In connection with kāvadis, it may be noted that, at the time of the annual migration of the sacred herd of cattle belonging to the Kāppiliyans (Canarese farmers in the Madura district) to the hills, the driver is said to carry a pot of fresh-drawn milk within a kāvadi. On the day on which the return journey to the Kambam [140]valley is commenced, the pot is opened, and the milk is said to be found in a hardened state. A slice thereof is cut off, and given to each person who accompanied the herd to the hills. It is believed that the milk would not remain in good condition, if the sacred herd had been in any way injuriously affected during its sojourn there. The usual vow performed at the shrine of Dandāyudhapāni or Subramanya near Settikulam in the Trichinopoly district is to carry milk, sugar, flour, etc., in a kāvadi, and offer it to the god.6 A case is recorded7 from Ceylon, in which a man who was about to proceed with a kāvadi to a shrine was held by several men, while a blow with the palm of the hand caught him in the middle of the back, to numb the pain created by the forcing of sharp iron hooks into the fleshy part of the back.

Reference has been made (p. 137) to the offering of hair by devotees at the Palni shrine. When people are prevented from going to a temple at the proper time, hair is sometimes removed from their children’s head, sealed up in a vessel, and put into the receptacle for offerings when the visit to the temple is paid. In cases of dangerous sickness, the hair is sometimes cut off, and offered to a deity.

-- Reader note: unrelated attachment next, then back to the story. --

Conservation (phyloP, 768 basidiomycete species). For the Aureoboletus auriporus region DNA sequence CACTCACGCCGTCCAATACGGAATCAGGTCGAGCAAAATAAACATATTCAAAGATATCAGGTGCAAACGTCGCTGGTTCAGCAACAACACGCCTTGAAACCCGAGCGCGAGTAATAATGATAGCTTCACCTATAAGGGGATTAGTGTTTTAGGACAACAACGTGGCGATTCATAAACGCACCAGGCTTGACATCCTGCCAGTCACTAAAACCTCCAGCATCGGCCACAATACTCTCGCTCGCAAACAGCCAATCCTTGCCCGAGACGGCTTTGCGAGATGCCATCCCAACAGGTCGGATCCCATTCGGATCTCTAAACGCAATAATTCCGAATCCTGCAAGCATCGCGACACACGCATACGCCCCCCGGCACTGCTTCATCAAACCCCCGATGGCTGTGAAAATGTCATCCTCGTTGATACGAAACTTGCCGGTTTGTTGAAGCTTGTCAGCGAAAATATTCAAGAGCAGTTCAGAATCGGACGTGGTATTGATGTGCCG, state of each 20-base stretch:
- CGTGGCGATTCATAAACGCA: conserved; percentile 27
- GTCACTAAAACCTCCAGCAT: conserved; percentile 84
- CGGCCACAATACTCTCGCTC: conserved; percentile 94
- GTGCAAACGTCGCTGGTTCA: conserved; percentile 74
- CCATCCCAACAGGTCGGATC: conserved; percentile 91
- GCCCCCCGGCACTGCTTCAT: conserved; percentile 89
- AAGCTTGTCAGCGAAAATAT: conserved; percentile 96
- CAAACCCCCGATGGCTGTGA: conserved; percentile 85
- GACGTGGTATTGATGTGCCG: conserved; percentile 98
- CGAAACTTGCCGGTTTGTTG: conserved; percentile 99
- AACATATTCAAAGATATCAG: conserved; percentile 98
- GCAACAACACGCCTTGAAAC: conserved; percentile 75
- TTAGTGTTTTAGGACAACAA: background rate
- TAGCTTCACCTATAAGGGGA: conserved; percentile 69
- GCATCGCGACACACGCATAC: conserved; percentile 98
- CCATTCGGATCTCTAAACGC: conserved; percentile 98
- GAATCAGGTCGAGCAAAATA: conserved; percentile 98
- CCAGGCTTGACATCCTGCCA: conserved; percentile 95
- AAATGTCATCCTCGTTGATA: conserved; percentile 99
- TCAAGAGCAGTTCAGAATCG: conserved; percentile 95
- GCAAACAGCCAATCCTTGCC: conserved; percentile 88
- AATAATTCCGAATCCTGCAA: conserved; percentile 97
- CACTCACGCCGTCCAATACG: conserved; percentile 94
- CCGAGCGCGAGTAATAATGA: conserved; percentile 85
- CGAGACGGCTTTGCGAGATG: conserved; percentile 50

“The sacrifice of locks,” Mr A. Srinivasan writes, “is meant to propitiate deceased relations, and the deity which presides over life’s little joys and sorrows. It is a similar intention that has dictated the ugly disfigurement of widows. We meet with the identical fact and purpose in the habit of Telugu Brāhmans and non-Brāhmans in general, sacrificing their whole locks of hair to the goddess Ganga of Prayaga, to the god Venkatēsa of Tirupati, and other local gods. The Brāhman ladies of the south have [141]more recently managed to please Ganga and other gods with just one or two locks of hair.”

Sometimes, in performance of a vow, Patnūlkāran (Madura weaver) boys are taken to the shrine at Tirupati for the tonsure ceremony.8 Married couples desirous of offspring make a vow that, if a child be granted to them, they will perform the ceremony of the first shaving of its head at the temple of the god who fulfils their desire.9 It is said10 that Alagarkōvil in the Madura district is such a favourite place for carrying out the first shaving of the heads of children, that the right to the locks presented to the shrine is annually sold by auction.

Writing in 1872, Mr Breeks remarked11 that “about Ootacamund, a few Todas have latterly begun to imitate the religious practices of their native neighbours, and my particular friend Kinniaven, after an absence of some days, returned with a shaven head from a visit to the temple of Siva at Nanjengudi” (in Mysore).

A Toda who came to see me had his hair hanging down in long tails reaching below the shoulders. He had, he said, let it grow long because his wife, though married five years, had borne no child. A child had, however, recently been born, and he was going to sacrifice his locks as a thank-offering at the Nanjengōd temple. By the Badagas of the Nīlgiris, the fire-walking ceremony is celebrated to propitiate the deity Jeddayaswāmi, to whom vows are made. In token thereof, they grow one twist or plait of hair, which is finally cut off as an offering to Jeddayaswāmi. [142]